19 Popular “Beauty Camera” Apps on Google Play Point to Phishing Schemes

By Bill Toulas / January 31, 2019

TrendMicro has discovered a set of beauty camera apps on the Google Play Store that has been downloaded by millions in India and other Asian countries. These apps promise to soften the rough edges on your portraits and help you make them stand out by sprucing up your facial features. However, users of the malicious set will be met with the serving of pornographic and fraudulent ads, while the apps will try to hide the fact that the annoying full-screen pop-ups originate from them.

beauty camera code

image credits: TrendMicro

According to the TrendMicro analysis, most of the 19 apps of the set are employing active analysis-prevention techniques such as encryption packers. Moreover, they do not create an entry in the Android app drawer but only a shortcut, so they are harder to uninstall by the user. If the pop-ups are clicked, the beauty camera apps launch the browser to serve the ads that lead to the phishing websites. This step has various themes, with one of the most common being a prize-winning page where the user always wins on the third and last try. This will prompt the user to input personal information in a form, required for the handing out of the purported prize. In TrendMicro’s case, the researcher supposedly won a luring iPhone X.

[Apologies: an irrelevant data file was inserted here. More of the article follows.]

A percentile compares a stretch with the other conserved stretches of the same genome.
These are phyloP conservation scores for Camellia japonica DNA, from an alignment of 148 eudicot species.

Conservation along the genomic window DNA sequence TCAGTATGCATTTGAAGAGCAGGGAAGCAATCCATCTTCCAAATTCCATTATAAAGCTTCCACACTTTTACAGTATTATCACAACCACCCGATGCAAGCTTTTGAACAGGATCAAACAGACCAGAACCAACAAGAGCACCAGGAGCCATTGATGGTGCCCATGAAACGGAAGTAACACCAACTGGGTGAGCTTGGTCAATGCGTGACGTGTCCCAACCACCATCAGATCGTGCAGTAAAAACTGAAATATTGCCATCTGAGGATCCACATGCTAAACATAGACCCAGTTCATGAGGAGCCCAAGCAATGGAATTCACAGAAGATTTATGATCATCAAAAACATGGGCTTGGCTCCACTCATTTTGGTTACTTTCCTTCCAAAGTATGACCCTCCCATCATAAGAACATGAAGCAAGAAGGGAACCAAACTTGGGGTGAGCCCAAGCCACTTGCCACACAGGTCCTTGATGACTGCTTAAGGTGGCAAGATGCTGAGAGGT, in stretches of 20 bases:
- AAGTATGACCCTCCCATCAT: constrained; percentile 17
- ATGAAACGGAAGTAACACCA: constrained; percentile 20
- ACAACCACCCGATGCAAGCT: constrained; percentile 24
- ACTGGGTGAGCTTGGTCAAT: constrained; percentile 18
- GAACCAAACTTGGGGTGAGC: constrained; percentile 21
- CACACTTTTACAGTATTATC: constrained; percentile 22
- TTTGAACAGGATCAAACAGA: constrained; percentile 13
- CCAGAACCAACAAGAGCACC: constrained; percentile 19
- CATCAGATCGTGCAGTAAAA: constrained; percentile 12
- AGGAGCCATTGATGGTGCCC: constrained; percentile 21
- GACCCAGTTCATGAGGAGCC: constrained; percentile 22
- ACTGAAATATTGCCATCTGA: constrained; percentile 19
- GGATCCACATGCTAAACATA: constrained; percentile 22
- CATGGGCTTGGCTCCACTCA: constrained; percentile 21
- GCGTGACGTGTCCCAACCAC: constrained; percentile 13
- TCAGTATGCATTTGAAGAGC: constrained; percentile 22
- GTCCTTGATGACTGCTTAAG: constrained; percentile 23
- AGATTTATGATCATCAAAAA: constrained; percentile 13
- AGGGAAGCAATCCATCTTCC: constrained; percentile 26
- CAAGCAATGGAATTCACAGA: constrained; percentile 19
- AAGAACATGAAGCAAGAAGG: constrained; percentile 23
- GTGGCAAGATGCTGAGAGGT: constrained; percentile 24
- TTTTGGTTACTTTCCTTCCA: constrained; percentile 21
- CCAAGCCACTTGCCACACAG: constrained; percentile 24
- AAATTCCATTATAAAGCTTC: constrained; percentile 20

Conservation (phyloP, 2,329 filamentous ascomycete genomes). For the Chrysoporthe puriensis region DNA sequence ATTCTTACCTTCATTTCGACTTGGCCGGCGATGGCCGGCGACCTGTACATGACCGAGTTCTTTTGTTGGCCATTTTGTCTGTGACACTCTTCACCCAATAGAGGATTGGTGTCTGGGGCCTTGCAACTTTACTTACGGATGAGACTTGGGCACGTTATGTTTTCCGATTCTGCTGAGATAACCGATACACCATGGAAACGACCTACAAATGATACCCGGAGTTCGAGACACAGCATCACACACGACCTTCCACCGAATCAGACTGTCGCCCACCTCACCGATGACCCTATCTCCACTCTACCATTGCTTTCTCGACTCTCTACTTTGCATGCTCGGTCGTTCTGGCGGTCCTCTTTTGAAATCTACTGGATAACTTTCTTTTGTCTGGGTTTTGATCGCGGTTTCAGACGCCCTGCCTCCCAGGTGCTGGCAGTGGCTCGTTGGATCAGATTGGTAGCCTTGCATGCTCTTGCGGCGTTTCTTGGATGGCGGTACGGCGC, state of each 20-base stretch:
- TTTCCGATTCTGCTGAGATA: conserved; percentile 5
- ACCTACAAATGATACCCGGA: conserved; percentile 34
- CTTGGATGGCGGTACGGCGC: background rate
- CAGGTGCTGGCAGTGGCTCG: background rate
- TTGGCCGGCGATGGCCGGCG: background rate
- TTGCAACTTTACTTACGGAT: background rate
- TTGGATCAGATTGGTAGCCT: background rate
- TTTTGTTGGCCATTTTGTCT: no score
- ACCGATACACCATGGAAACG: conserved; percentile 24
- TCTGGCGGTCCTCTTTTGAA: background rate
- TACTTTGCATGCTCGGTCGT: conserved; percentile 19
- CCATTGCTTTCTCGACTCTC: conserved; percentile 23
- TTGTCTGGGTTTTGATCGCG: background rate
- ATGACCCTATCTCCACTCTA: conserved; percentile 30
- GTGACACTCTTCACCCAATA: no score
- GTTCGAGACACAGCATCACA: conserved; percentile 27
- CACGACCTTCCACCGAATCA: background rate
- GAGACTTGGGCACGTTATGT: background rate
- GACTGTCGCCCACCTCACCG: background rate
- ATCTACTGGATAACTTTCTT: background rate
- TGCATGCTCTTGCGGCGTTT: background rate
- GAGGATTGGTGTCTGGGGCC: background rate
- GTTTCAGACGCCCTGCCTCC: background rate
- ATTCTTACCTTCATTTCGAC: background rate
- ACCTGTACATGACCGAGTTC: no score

beauty camera apps

image credits: TrendMicro

Another subset of these 19 beauty camera apps follows a different approach, of uploading the portrait selfies that users take in the app to their servers. The remote server that collects the pictures sits behind a dual layer of BASE64 encryption, while the user portraits could potentially be used in future ransom campaigns or fake social media profiles.

The full list of the 19 apps can be found in TrendMicro’s report page, but those that surpass a million downloads are “Pro Camera Beauty”, “Cartoon Art Photo”, “Emoji Camera”, and “Artistic effect Filter”. While Google has removed them all from the Play Store already, many people out there are bound to have them in their phones still, so if you do, remove them immediately from the device settings.

Are you a fan of the beautify effect? Let us know in the comments below, and help us warn more of those who like to “touch” their portraits by sharing this story through our socials, on Facebook and Twitter.

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